2

In this question, it was suggested that calling repr on a dictionary would be a good way to store it in another dictionary. This would depend on repr being the same regardless of how the keys are ordered. Is this the case?

PS. the most elegant solution to the original problem was actually using frozenset

7

No, the order that keys are added to a dictionary can affect the internal data structure. When two items have the same hash value and end up in the same bucket then the order they are added to the dictionary matters.

>>> (1).__hash__()
1
>>> (1 << 32).__hash__()
1
>>> repr({1: 'one', 1 << 32: 'not one'})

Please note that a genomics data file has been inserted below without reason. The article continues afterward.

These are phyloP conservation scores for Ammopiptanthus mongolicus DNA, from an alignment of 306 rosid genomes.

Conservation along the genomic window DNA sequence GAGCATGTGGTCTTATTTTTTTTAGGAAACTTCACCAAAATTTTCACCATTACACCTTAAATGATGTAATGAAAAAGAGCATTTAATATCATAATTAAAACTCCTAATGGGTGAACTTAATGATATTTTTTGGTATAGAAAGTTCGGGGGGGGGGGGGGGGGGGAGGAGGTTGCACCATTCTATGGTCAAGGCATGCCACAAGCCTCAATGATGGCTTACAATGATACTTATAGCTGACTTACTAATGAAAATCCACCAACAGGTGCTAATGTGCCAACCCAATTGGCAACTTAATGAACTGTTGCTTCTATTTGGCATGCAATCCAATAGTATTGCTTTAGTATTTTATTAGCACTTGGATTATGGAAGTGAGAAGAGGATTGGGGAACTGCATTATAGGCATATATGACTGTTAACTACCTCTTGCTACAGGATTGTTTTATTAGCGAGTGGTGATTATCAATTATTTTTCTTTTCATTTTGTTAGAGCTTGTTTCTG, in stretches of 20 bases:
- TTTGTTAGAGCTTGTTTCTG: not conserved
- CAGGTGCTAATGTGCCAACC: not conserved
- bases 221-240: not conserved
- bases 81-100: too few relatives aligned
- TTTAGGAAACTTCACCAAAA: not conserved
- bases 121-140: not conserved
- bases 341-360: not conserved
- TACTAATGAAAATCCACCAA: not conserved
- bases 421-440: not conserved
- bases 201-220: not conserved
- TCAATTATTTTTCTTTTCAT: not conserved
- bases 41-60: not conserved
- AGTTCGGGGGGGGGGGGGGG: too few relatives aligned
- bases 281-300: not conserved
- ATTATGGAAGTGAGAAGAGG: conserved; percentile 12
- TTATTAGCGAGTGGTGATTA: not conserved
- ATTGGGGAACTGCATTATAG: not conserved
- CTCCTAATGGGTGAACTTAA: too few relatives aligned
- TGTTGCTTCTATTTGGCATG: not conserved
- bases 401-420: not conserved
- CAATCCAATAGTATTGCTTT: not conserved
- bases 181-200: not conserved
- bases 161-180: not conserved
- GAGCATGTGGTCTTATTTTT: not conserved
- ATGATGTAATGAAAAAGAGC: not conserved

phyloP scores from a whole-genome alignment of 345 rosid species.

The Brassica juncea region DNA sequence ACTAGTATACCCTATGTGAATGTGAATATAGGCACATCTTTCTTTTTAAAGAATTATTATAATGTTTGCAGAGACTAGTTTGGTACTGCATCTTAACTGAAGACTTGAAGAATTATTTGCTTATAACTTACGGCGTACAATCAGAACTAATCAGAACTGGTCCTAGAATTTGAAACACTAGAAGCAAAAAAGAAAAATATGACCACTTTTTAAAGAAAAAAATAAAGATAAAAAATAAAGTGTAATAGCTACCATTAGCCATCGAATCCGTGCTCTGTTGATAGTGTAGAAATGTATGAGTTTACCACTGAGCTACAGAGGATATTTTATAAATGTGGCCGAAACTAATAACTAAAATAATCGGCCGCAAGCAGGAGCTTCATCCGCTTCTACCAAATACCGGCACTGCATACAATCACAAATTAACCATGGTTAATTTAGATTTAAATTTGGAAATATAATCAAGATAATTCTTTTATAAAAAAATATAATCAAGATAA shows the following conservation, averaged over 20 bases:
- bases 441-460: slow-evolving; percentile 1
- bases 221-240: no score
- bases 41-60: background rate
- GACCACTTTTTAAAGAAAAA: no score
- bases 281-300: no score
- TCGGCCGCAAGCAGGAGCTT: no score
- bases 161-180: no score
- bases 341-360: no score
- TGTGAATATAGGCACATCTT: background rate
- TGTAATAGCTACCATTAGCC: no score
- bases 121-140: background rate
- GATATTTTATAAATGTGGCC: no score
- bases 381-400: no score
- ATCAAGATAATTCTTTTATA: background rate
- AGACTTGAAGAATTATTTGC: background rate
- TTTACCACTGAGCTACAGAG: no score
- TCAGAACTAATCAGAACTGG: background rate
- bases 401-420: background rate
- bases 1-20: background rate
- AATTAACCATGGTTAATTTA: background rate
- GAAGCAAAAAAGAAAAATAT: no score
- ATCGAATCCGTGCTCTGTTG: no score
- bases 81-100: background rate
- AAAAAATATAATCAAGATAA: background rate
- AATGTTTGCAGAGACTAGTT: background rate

"{1: 'one', 4294967296L: 'not one'}"
>>> repr({1 << 32: 'not one', 1: 'one'})
"{4294967296L: 'not one', 1: 'one'}"
  • 1
    +1: Note that even keys with different hash values can come into the same bucket. This depends on dictionary implementation. – Denis Otkidach Oct 22 '09 at 5:32
2

That's not the case -- key ordering is arbitrary.

If you'd like to use a dictionary as a key, it should be converted into a fixed form (such as a sorted tuple). Of course, this won't work for dictionaries with non-hashable values.

0

If you want to store a dictionary in another dictionary, there is no need to do any transformations first. If you want to use a dictionary as the key to another dictionary, then you need to transform it, ideally into a sorted tuple of key/value tuples.

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